It seems that retailers not only got an early start with holiday sales and promotions this year through paid search and shopping ads, but had a slightly different approach. Nordstrom, Bloomingdale's, Best Buy and others seemed to push consumers to their Web sites and into the physical stores through buy-online and pick up-in-store campaigns.
This might explain why e-commerce sales rose 9% to $1.1 billion on Thanksgiving Day and 10% to $1.7 billion on Black Friday, per comScore.
The uptick began early in November when Rakuten Marketing saw a 5% year-over-year increase in purchases, with ad-browsing activity. Clicks rose 24% and engagement rates rose 53%, suggesting that shoppers were searching for early holiday deals or for what they would buy later in the month.
Rakuten notes that on Thanksgiving Day, 51% of purchases occurred after 4 p.m. Eastern Standard Time (EST). Transactions spiked at 7 p.m., with 10 p.m. the peak spending time.
A little more than half of site visits occurred on mobile devices -- 37% from smartphones and 14% from tablets. Smartphone traffic briefly surpassed desktop traffic from 1 a.m. to 3 a.m. EST.
Smartphones played a stronger role this year when it came to the consumers' shopping journeys on Thanksgiving and Black Friday. Some 46% of all purchases made on those days originated and converted on a smartphone, and 26% originated on a smartphone and converted on a desktop.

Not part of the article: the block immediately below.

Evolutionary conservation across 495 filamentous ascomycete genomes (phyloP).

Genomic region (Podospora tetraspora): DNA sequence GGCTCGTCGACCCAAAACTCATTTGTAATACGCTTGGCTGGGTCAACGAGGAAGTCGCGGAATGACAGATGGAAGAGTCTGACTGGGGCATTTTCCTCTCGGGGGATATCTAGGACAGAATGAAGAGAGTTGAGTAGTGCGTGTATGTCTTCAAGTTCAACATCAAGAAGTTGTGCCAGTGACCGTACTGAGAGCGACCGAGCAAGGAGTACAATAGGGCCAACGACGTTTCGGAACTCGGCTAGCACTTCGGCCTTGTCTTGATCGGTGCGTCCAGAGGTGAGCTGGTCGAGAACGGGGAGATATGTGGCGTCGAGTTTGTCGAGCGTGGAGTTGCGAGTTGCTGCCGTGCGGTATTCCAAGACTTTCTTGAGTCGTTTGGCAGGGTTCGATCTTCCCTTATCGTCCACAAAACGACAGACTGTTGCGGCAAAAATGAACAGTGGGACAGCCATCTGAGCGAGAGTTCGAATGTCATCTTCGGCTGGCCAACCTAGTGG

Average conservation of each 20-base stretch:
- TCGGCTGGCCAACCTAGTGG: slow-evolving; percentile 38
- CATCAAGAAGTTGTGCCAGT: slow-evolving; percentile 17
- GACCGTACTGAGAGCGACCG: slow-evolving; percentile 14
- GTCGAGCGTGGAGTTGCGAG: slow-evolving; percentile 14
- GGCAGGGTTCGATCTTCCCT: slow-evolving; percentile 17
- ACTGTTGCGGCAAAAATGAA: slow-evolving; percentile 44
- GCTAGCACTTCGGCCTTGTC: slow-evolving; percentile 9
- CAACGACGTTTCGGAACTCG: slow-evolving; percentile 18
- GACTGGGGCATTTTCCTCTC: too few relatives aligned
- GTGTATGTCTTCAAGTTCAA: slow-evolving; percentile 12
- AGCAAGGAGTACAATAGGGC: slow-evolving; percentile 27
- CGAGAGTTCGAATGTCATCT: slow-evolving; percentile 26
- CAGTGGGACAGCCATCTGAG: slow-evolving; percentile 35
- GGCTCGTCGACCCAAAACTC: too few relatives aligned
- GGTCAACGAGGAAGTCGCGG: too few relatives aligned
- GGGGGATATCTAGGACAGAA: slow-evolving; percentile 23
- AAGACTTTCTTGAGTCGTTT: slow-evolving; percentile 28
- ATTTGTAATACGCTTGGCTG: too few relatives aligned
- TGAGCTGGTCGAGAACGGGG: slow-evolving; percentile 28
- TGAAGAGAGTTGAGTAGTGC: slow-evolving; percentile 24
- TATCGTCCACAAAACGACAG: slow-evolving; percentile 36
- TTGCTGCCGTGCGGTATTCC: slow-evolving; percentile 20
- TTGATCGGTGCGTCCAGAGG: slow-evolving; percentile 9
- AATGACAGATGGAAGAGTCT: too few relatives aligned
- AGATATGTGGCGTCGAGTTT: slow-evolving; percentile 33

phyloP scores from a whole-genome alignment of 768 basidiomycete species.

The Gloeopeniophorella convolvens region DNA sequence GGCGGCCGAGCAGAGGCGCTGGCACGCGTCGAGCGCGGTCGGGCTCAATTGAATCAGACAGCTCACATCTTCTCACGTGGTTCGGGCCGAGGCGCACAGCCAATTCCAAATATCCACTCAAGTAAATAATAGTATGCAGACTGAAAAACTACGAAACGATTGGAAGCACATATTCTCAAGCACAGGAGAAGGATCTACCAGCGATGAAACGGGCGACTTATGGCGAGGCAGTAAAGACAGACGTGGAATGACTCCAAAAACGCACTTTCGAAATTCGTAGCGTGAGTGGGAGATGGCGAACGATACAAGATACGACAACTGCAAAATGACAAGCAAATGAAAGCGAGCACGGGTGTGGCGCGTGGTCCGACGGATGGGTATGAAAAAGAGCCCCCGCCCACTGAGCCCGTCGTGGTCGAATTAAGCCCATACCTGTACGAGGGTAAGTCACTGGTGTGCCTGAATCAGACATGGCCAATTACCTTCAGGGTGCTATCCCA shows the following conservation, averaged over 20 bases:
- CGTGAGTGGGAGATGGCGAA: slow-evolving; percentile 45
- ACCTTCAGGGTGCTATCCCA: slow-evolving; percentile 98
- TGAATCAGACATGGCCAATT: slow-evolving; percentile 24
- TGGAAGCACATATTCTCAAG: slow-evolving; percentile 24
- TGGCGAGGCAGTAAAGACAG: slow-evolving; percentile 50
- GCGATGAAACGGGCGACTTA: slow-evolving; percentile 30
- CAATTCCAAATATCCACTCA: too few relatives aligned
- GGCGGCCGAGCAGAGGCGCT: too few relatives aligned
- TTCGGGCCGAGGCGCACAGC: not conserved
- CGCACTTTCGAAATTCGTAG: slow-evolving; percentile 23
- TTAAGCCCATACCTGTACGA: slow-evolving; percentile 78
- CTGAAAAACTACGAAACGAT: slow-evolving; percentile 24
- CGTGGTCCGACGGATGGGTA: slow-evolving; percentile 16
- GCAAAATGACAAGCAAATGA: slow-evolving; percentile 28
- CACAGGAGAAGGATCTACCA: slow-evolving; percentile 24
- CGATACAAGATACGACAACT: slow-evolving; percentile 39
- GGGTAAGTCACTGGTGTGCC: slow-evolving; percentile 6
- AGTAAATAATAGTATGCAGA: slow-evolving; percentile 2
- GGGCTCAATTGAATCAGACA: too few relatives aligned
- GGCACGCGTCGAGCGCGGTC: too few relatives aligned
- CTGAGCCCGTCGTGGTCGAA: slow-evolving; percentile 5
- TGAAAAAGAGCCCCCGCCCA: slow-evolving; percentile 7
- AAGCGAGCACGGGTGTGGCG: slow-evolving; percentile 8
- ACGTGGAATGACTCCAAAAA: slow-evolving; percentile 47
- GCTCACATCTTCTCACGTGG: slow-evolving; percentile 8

Desktop-to-desktop conversions made up only 8% of purchase paths those days, vs. 30% of purchase paths for the rest of November.
Data from HookLogic, which supports retail Web sites like Target, looks very similar. Thanksgiving Day ecommerce traffic rose 2.7 times and conversions jumped 4.2 times the October daily average for retail stores. Black Friday online traffic jumped 4.5 times the average; and conversions, 6.2 times the average.
Mobile devices took the biggest share of online traffic, at 71% vs. desktop at 29%, at 7 am E.S.T. on Thanksgiving Day.
Orders grew 15.6% on Black Friday 2015, compared with the prior year. Some 36.1% were placed on mobile, phones and tablets, up from 30.3% on Black Friday 2014.
Online conversions jumped 9.8-times the daily average at noon EST on Black Friday, and the U.K. saw the rise of "Midnight
Shoppers" who drove up ecommerce traffic by 330 times greater than the average early morning hour, 1 a.m. Overall, ecommerce revenue rise 16.1% on Black Friday 2015 compared with the prior year.
Some 77.6% of all orders made on mobile devices occurred on Apple devices, while 22.1% occurred on Android devices.
Email marketing was the primary channel
driving online sales, accounting for 25.1% of transactions.
Social media sites like Facebook, Twitter, and Pinterest only drove 1.7% of sales.